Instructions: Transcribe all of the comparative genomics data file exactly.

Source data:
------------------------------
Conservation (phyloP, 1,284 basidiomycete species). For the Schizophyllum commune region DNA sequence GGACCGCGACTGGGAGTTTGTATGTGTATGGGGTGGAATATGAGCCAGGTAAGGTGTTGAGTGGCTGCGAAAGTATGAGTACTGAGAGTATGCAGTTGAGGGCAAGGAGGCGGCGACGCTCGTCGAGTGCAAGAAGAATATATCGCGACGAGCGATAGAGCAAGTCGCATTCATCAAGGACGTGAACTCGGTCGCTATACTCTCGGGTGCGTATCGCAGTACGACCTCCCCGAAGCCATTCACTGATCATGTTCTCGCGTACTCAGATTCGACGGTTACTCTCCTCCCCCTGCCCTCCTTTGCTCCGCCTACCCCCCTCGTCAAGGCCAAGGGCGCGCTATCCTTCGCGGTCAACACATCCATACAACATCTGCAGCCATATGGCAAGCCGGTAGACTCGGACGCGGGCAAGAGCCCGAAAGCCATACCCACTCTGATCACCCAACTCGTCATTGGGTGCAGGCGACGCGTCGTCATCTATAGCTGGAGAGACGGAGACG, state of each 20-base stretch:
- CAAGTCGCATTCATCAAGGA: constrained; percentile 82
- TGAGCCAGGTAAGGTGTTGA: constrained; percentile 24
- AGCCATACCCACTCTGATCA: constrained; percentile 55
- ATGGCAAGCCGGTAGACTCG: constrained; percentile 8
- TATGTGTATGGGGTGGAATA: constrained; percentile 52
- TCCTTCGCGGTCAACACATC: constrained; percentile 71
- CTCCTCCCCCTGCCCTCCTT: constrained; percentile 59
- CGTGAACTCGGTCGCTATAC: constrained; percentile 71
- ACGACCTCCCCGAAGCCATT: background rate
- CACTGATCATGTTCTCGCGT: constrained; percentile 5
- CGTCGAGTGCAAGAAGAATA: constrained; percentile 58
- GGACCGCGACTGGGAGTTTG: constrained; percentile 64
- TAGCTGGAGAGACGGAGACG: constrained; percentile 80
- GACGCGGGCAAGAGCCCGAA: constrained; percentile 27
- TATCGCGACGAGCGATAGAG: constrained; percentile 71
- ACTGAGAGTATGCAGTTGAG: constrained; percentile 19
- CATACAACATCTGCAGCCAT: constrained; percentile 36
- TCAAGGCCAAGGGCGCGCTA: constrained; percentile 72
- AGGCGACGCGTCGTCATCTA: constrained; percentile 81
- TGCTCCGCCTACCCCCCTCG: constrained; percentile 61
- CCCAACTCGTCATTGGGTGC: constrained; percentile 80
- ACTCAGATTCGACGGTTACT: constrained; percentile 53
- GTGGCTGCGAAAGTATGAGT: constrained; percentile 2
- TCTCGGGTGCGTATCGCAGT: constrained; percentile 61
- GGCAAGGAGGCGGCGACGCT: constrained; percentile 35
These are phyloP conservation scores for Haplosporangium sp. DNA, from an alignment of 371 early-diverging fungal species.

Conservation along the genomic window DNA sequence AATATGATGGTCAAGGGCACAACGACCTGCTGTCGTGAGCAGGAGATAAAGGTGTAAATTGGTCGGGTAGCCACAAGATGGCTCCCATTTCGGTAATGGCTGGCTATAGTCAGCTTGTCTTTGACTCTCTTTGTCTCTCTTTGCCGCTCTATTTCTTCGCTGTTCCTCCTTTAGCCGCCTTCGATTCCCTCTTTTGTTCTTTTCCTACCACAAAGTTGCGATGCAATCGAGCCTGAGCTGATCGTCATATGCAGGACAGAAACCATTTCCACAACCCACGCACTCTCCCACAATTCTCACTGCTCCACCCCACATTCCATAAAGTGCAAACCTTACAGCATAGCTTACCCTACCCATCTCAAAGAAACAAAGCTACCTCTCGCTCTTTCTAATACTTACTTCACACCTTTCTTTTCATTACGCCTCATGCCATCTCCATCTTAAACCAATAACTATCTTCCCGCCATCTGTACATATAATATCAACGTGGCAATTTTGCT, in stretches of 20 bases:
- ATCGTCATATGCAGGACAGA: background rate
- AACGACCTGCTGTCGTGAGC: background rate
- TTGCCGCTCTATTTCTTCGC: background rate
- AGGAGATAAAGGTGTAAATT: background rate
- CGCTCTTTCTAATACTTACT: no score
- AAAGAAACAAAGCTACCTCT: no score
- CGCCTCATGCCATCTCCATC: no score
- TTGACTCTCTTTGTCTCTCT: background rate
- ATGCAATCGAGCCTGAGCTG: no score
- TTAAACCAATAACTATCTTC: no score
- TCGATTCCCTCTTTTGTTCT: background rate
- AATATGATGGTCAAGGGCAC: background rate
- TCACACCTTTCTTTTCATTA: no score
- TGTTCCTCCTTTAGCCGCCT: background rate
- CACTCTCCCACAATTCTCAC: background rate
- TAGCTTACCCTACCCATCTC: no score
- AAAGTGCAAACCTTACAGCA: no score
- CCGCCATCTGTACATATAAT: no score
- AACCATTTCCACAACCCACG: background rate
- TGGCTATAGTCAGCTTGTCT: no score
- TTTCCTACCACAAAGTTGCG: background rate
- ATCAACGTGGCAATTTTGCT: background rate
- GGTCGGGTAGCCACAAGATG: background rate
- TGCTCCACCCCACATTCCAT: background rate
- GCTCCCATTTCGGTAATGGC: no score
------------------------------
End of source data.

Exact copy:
Conservation (phyloP, 1,284 basidiomycete species). For the Schizophyllum commune region DNA sequence GGACCGCGACTGGGAGTTTGTATGTGTATGGGGTGGAATATGAGCCAGGTAAGGTGTTGAGTGGCTGCGAAAGTATGAGTACTGAGAGTATGCAGTTGAGGGCAAGGAGGCGGCGACGCTCGTCGAGTGCAAGAAGAATATATCGCGACGAGCGATAGAGCAAGTCGCATTCATCAAGGACGTGAACTCGGTCGCTATACTCTCGGGTGCGTATCGCAGTACGACCTCCCCGAAGCCATTCACTGATCATGTTCTCGCGTACTCAGATTCGACGGTTACTCTCCTCCCCCTGCCCTCCTTTGCTCCGCCTACCCCCCTCGTCAAGGCCAAGGGCGCGCTATCCTTCGCGGTCAACACATCCATACAACATCTGCAGCCATATGGCAAGCCGGTAGACTCGGACGCGGGCAAGAGCCCGAAAGCCATACCCACTCTGATCACCCAACTCGTCATTGGGTGCAGGCGACGCGTCGTCATCTATAGCTGGAGAGACGGAGACG, state of each 20-base stretch:
- CAAGTCGCATTCATCAAGGA: constrained; percentile 82
- TGAGCCAGGTAAGGTGTTGA: constrained; percentile 24
- AGCCATACCCACTCTGATCA: constrained; percentile 55
- ATGGCAAGCCGGTAGACTCG: constrained; percentile 8
- TATGTGTATGGGGTGGAATA: constrained; percentile 52
- TCCTTCGCGGTCAACACATC: constrained; percentile 71
- CTCCTCCCCCTGCCCTCCTT: constrained; percentile 59
- CGTGAACTCGGTCGCTATAC: constrained; percentile 71
- ACGACCTCCCCGAAGCCATT: background rate
- CACTGATCATGTTCTCGCGT: constrained; percentile 5
- CGTCGAGTGCAAGAAGAATA: constrained; percentile 58
- GGACCGCGACTGGGAGTTTG: constrained; percentile 64
- TAGCTGGAGAGACGGAGACG: constrained; percentile 80
- GACGCGGGCAAGAGCCCGAA: constrained; percentile 27
- TATCGCGACGAGCGATAGAG: constrained; percentile 71
- ACTGAGAGTATGCAGTTGAG: constrained; percentile 19
- CATACAACATCTGCAGCCAT: constrained; percentile 36
- TCAAGGCCAAGGGCGCGCTA: constrained; percentile 72
- AGGCGACGCGTCGTCATCTA: constrained; percentile 81
- TGCTCCGCCTACCCCCCTCG: constrained; percentile 61
- CCCAACTCGTCATTGGGTGC: constrained; percentile 80
- ACTCAGATTCGACGGTTACT: constrained; percentile 53
- GTGGCTGCGAAAGTATGAGT: constrained; percentile 2
- TCTCGGGTGCGTATCGCAGT: constrained; percentile 61
- GGCAAGGAGGCGGCGACGCT: constrained; percentile 35
These are phyloP conservation scores for Haplosporangium sp. DNA, from an alignment of 371 early-diverging fungal species.

Conservation along the genomic window DNA sequence AATATGATGGTCAAGGGCACAACGACCTGCTGTCGTGAGCAGGAGATAAAGGTGTAAATTGGTCGGGTAGCCACAAGATGGCTCCCATTTCGGTAATGGCTGGCTATAGTCAGCTTGTCTTTGACTCTCTTTGTCTCTCTTTGCCGCTCTATTTCTTCGCTGTTCCTCCTTTAGCCGCCTTCGATTCCCTCTTTTGTTCTTTTCCTACCACAAAGTTGCGATGCAATCGAGCCTGAGCTGATCGTCATATGCAGGACAGAAACCATTTCCACAACCCACGCACTCTCCCACAATTCTCACTGCTCCACCCCACATTCCATAAAGTGCAAACCTTACAGCATAGCTTACCCTACCCATCTCAAAGAAACAAAGCTACCTCTCGCTCTTTCTAATACTTACTTCACACCTTTCTTTTCATTACGCCTCATGCCATCTCCATCTTAAACCAATAACTATCTTCCCGCCATCTGTACATATAATATCAACGTGGCAATTTTGCT, in stretches of 20 bases:
- ATCGTCATATGCAGGACAGA: background rate
- AACGACCTGCTGTCGTGAGC: background rate
- TTGCCGCTCTATTTCTTCGC: background rate
- AGGAGATAAAGGTGTAAATT: background rate
- CGCTCTTTCTAATACTTACT: no score
- AAAGAAACAAAGCTACCTCT: no score
- CGCCTCATGCCATCTCCATC: no score
- TTGACTCTCTTTGTCTCTCT: background rate
- ATGCAATCGAGCCTGAGCTG: no score
- TTAAACCAATAACTATCTTC: no score
- TCGATTCCCTCTTTTGTTCT: background rate
- AATATGATGGTCAAGGGCAC: background rate
- TCACACCTTTCTTTTCATTA: no score
- TGTTCCTCCTTTAGCCGCCT: background rate
- CACTCTCCCACAATTCTCAC: background rate
- TAGCTTACCCTACCCATCTC: no score
- AAAGTGCAAACCTTACAGCA: no score
- CCGCCATCTGTACATATAAT: no score
- AACCATTTCCACAACCCACG: background rate
- TGGCTATAGTCAGCTTGTCT: no score
- TTTCCTACCACAAAGTTGCG: background rate
- ATCAACGTGGCAATTTTGCT: background rate
- GGTCGGGTAGCCACAAGATG: background rate
- TGCTCCACCCCACATTCCAT: background rate
- GCTCCCATTTCGGTAATGGC: no score